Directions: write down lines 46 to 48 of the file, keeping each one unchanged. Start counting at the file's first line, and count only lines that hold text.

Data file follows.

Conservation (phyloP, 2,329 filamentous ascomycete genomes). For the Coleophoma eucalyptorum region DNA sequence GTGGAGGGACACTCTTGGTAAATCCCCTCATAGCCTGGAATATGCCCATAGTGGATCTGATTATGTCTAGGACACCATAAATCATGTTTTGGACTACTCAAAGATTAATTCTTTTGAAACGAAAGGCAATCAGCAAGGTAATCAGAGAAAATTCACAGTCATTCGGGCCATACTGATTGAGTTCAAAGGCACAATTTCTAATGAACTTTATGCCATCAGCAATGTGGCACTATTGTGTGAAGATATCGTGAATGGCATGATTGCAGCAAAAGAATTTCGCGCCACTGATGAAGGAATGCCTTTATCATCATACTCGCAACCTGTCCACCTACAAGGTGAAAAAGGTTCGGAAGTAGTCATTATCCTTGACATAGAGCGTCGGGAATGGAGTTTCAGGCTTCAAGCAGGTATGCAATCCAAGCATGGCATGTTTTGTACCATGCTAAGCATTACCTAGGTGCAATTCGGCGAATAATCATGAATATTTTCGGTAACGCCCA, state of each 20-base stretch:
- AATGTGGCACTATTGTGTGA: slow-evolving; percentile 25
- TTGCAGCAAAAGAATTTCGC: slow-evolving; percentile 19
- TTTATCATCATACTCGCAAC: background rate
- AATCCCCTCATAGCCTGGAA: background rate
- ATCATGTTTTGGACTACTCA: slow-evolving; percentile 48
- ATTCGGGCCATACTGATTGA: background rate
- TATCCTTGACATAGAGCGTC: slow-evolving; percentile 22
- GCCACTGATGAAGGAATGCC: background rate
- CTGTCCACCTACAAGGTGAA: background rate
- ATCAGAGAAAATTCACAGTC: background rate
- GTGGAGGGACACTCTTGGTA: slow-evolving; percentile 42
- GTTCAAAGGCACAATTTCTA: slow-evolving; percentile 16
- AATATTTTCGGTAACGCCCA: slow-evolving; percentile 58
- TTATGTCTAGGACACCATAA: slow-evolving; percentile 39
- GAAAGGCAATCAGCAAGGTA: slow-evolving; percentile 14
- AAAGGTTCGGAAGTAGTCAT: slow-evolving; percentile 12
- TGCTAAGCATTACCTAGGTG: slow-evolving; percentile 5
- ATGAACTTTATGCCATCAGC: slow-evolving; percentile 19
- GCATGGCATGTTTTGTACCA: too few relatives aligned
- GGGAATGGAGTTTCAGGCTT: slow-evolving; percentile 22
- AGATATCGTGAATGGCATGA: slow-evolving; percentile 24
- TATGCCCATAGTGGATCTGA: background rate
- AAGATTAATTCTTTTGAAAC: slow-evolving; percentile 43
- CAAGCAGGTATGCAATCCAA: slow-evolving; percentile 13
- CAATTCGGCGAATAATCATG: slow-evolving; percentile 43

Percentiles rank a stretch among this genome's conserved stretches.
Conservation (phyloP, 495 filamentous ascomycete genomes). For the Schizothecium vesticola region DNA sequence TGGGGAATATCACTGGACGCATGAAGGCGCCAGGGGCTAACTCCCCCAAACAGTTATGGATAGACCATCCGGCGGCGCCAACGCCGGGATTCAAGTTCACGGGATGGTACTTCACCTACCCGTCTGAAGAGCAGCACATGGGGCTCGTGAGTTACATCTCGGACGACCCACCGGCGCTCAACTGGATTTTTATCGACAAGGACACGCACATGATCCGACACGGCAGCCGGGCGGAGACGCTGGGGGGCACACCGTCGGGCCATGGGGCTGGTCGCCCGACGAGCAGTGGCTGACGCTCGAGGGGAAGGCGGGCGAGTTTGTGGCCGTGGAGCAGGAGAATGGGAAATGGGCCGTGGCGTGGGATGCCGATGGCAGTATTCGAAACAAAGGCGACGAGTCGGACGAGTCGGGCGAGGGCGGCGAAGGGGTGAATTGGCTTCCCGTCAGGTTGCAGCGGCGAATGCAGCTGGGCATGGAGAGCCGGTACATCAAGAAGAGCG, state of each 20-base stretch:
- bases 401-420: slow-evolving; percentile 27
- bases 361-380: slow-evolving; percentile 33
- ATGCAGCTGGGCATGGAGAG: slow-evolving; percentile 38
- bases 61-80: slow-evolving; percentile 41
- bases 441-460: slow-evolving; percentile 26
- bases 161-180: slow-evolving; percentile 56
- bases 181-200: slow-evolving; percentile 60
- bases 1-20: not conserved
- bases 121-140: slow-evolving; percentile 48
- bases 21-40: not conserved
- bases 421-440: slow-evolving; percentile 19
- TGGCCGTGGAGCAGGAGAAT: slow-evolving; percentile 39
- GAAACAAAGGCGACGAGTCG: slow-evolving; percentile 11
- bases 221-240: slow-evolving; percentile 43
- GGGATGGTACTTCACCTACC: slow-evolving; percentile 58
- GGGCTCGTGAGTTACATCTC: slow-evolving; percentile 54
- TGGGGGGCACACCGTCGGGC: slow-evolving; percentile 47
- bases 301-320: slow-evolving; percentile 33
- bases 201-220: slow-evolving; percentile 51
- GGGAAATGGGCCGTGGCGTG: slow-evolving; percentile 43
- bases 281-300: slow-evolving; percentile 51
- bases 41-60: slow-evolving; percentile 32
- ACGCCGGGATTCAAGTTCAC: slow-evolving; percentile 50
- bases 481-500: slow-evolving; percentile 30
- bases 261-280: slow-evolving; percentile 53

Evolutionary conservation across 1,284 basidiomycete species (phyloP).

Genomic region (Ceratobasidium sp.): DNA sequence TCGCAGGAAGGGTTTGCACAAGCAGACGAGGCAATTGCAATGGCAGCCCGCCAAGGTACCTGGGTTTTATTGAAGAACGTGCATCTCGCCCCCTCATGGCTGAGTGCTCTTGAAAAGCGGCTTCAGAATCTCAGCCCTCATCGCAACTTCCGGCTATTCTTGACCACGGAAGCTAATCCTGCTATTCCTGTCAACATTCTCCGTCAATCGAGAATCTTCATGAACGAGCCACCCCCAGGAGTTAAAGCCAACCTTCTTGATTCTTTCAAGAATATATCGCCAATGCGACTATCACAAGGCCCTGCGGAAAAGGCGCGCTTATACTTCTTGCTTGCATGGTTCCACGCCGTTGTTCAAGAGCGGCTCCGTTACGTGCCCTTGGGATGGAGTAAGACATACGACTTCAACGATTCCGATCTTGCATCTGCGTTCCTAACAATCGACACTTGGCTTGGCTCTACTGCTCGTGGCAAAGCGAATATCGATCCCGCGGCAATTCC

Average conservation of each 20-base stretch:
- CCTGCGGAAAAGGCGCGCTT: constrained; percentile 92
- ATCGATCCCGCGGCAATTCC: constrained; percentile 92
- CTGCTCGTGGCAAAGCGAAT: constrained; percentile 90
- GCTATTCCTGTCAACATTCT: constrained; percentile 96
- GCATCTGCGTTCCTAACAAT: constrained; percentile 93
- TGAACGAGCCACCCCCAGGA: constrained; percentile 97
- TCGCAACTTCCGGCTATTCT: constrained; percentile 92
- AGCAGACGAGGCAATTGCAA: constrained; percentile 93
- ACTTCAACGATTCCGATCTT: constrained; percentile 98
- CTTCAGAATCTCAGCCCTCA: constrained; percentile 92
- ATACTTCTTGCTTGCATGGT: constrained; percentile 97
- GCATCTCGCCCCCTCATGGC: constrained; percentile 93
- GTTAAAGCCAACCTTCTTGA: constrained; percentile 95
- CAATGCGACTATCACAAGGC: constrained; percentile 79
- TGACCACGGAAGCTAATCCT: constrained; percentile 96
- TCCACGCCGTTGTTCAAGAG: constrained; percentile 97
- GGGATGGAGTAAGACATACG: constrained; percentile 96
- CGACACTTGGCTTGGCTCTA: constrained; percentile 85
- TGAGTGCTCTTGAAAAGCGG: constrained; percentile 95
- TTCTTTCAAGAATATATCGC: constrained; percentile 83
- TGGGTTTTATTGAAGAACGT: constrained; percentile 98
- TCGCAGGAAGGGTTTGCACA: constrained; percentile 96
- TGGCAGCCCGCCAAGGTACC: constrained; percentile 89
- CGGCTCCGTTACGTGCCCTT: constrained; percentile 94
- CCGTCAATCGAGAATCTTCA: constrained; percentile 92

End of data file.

- bases 301-320: slow-evolving; percentile 33
- bases 201-220: slow-evolving; percentile 51
- GGGAAATGGGCCGTGGCGTG: slow-evolving; percentile 43